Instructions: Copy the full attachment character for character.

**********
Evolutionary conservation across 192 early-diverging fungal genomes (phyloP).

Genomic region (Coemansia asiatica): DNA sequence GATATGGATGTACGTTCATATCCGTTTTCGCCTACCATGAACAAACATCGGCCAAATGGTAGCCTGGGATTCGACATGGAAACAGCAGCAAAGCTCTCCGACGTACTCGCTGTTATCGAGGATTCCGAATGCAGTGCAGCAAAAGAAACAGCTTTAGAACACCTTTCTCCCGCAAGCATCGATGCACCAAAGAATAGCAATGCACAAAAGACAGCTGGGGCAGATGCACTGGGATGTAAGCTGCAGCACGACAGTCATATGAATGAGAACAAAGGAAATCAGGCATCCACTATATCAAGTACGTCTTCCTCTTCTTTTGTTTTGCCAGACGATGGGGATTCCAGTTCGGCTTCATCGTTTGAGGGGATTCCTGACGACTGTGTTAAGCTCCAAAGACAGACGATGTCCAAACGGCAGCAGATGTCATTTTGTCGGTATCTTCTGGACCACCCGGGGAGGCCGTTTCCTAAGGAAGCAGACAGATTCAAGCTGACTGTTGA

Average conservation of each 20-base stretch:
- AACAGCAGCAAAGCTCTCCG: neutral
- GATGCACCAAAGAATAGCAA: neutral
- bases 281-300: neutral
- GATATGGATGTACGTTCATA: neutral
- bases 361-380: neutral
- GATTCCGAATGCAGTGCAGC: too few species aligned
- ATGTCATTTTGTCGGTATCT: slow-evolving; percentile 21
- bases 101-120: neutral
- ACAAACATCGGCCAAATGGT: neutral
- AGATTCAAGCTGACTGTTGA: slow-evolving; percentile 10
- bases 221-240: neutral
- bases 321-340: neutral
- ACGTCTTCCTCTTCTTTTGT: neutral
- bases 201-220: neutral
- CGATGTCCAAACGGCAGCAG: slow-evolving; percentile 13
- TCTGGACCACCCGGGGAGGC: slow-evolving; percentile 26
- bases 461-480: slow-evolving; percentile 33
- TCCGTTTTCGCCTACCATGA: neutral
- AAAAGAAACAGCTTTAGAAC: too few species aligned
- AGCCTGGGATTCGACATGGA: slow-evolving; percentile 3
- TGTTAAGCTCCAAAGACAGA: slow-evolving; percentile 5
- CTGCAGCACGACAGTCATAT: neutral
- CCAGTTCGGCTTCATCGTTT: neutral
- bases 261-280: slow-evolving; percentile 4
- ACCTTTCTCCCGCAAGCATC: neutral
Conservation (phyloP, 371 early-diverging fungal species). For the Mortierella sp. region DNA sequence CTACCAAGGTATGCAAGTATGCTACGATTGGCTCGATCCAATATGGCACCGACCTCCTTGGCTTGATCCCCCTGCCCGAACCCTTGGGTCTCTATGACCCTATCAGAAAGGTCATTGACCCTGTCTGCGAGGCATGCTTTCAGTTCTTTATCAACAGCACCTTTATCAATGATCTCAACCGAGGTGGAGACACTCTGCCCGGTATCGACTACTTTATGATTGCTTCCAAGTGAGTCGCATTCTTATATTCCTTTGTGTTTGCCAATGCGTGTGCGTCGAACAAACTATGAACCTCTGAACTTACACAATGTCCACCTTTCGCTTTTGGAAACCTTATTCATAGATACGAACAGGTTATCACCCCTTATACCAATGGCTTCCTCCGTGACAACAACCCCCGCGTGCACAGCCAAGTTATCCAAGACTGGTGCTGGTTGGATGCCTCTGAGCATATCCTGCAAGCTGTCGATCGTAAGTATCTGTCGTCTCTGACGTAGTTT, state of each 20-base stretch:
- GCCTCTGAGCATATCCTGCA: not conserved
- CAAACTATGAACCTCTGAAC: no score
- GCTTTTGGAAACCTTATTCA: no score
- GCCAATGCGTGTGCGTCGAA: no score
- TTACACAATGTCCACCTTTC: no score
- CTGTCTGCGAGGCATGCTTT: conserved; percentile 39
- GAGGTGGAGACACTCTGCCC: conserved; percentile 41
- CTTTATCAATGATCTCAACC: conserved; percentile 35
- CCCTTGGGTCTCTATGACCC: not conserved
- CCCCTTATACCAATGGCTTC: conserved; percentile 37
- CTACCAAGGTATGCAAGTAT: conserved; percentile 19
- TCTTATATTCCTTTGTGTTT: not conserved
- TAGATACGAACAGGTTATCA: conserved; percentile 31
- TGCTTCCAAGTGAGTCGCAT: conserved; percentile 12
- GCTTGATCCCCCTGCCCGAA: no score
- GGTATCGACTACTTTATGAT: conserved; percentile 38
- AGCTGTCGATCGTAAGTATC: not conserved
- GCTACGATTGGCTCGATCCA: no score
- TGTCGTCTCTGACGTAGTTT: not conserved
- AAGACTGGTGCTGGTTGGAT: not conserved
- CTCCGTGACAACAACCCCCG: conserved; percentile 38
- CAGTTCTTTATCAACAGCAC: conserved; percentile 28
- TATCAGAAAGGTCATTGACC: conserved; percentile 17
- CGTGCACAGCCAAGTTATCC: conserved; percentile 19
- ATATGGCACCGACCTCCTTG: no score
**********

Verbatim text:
Evolutionary conservation across 192 early-diverging fungal genomes (phyloP).

Genomic region (Coemansia asiatica): DNA sequence GATATGGATGTACGTTCATATCCGTTTTCGCCTACCATGAACAAACATCGGCCAAATGGTAGCCTGGGATTCGACATGGAAACAGCAGCAAAGCTCTCCGACGTACTCGCTGTTATCGAGGATTCCGAATGCAGTGCAGCAAAAGAAACAGCTTTAGAACACCTTTCTCCCGCAAGCATCGATGCACCAAAGAATAGCAATGCACAAAAGACAGCTGGGGCAGATGCACTGGGATGTAAGCTGCAGCACGACAGTCATATGAATGAGAACAAAGGAAATCAGGCATCCACTATATCAAGTACGTCTTCCTCTTCTTTTGTTTTGCCAGACGATGGGGATTCCAGTTCGGCTTCATCGTTTGAGGGGATTCCTGACGACTGTGTTAAGCTCCAAAGACAGACGATGTCCAAACGGCAGCAGATGTCATTTTGTCGGTATCTTCTGGACCACCCGGGGAGGCCGTTTCCTAAGGAAGCAGACAGATTCAAGCTGACTGTTGA

Average conservation of each 20-base stretch:
- AACAGCAGCAAAGCTCTCCG: neutral
- GATGCACCAAAGAATAGCAA: neutral
- bases 281-300: neutral
- GATATGGATGTACGTTCATA: neutral
- bases 361-380: neutral
- GATTCCGAATGCAGTGCAGC: too few species aligned
- ATGTCATTTTGTCGGTATCT: slow-evolving; percentile 21
- bases 101-120: neutral
- ACAAACATCGGCCAAATGGT: neutral
- AGATTCAAGCTGACTGTTGA: slow-evolving; percentile 10
- bases 221-240: neutral
- bases 321-340: neutral
- ACGTCTTCCTCTTCTTTTGT: neutral
- bases 201-220: neutral
- CGATGTCCAAACGGCAGCAG: slow-evolving; percentile 13
- TCTGGACCACCCGGGGAGGC: slow-evolving; percentile 26
- bases 461-480: slow-evolving; percentile 33
- TCCGTTTTCGCCTACCATGA: neutral
- AAAAGAAACAGCTTTAGAAC: too few species aligned
- AGCCTGGGATTCGACATGGA: slow-evolving; percentile 3
- TGTTAAGCTCCAAAGACAGA: slow-evolving; percentile 5
- CTGCAGCACGACAGTCATAT: neutral
- CCAGTTCGGCTTCATCGTTT: neutral
- bases 261-280: slow-evolving; percentile 4
- ACCTTTCTCCCGCAAGCATC: neutral
Conservation (phyloP, 371 early-diverging fungal species). For the Mortierella sp. region DNA sequence CTACCAAGGTATGCAAGTATGCTACGATTGGCTCGATCCAATATGGCACCGACCTCCTTGGCTTGATCCCCCTGCCCGAACCCTTGGGTCTCTATGACCCTATCAGAAAGGTCATTGACCCTGTCTGCGAGGCATGCTTTCAGTTCTTTATCAACAGCACCTTTATCAATGATCTCAACCGAGGTGGAGACACTCTGCCCGGTATCGACTACTTTATGATTGCTTCCAAGTGAGTCGCATTCTTATATTCCTTTGTGTTTGCCAATGCGTGTGCGTCGAACAAACTATGAACCTCTGAACTTACACAATGTCCACCTTTCGCTTTTGGAAACCTTATTCATAGATACGAACAGGTTATCACCCCTTATACCAATGGCTTCCTCCGTGACAACAACCCCCGCGTGCACAGCCAAGTTATCCAAGACTGGTGCTGGTTGGATGCCTCTGAGCATATCCTGCAAGCTGTCGATCGTAAGTATCTGTCGTCTCTGACGTAGTTT, state of each 20-base stretch:
- GCCTCTGAGCATATCCTGCA: not conserved
- CAAACTATGAACCTCTGAAC: no score
- GCTTTTGGAAACCTTATTCA: no score
- GCCAATGCGTGTGCGTCGAA: no score
- TTACACAATGTCCACCTTTC: no score
- CTGTCTGCGAGGCATGCTTT: conserved; percentile 39
- GAGGTGGAGACACTCTGCCC: conserved; percentile 41
- CTTTATCAATGATCTCAACC: conserved; percentile 35
- CCCTTGGGTCTCTATGACCC: not conserved
- CCCCTTATACCAATGGCTTC: conserved; percentile 37
- CTACCAAGGTATGCAAGTAT: conserved; percentile 19
- TCTTATATTCCTTTGTGTTT: not conserved
- TAGATACGAACAGGTTATCA: conserved; percentile 31
- TGCTTCCAAGTGAGTCGCAT: conserved; percentile 12
- GCTTGATCCCCCTGCCCGAA: no score
- GGTATCGACTACTTTATGAT: conserved; percentile 38
- AGCTGTCGATCGTAAGTATC: not conserved
- GCTACGATTGGCTCGATCCA: no score
- TGTCGTCTCTGACGTAGTTT: not conserved
- AAGACTGGTGCTGGTTGGAT: not conserved
- CTCCGTGACAACAACCCCCG: conserved; percentile 38
- CAGTTCTTTATCAACAGCAC: conserved; percentile 28
- TATCAGAAAGGTCATTGACC: conserved; percentile 17
- CGTGCACAGCCAAGTTATCC: conserved; percentile 19
- ATATGGCACCGACCTCCTTG: no score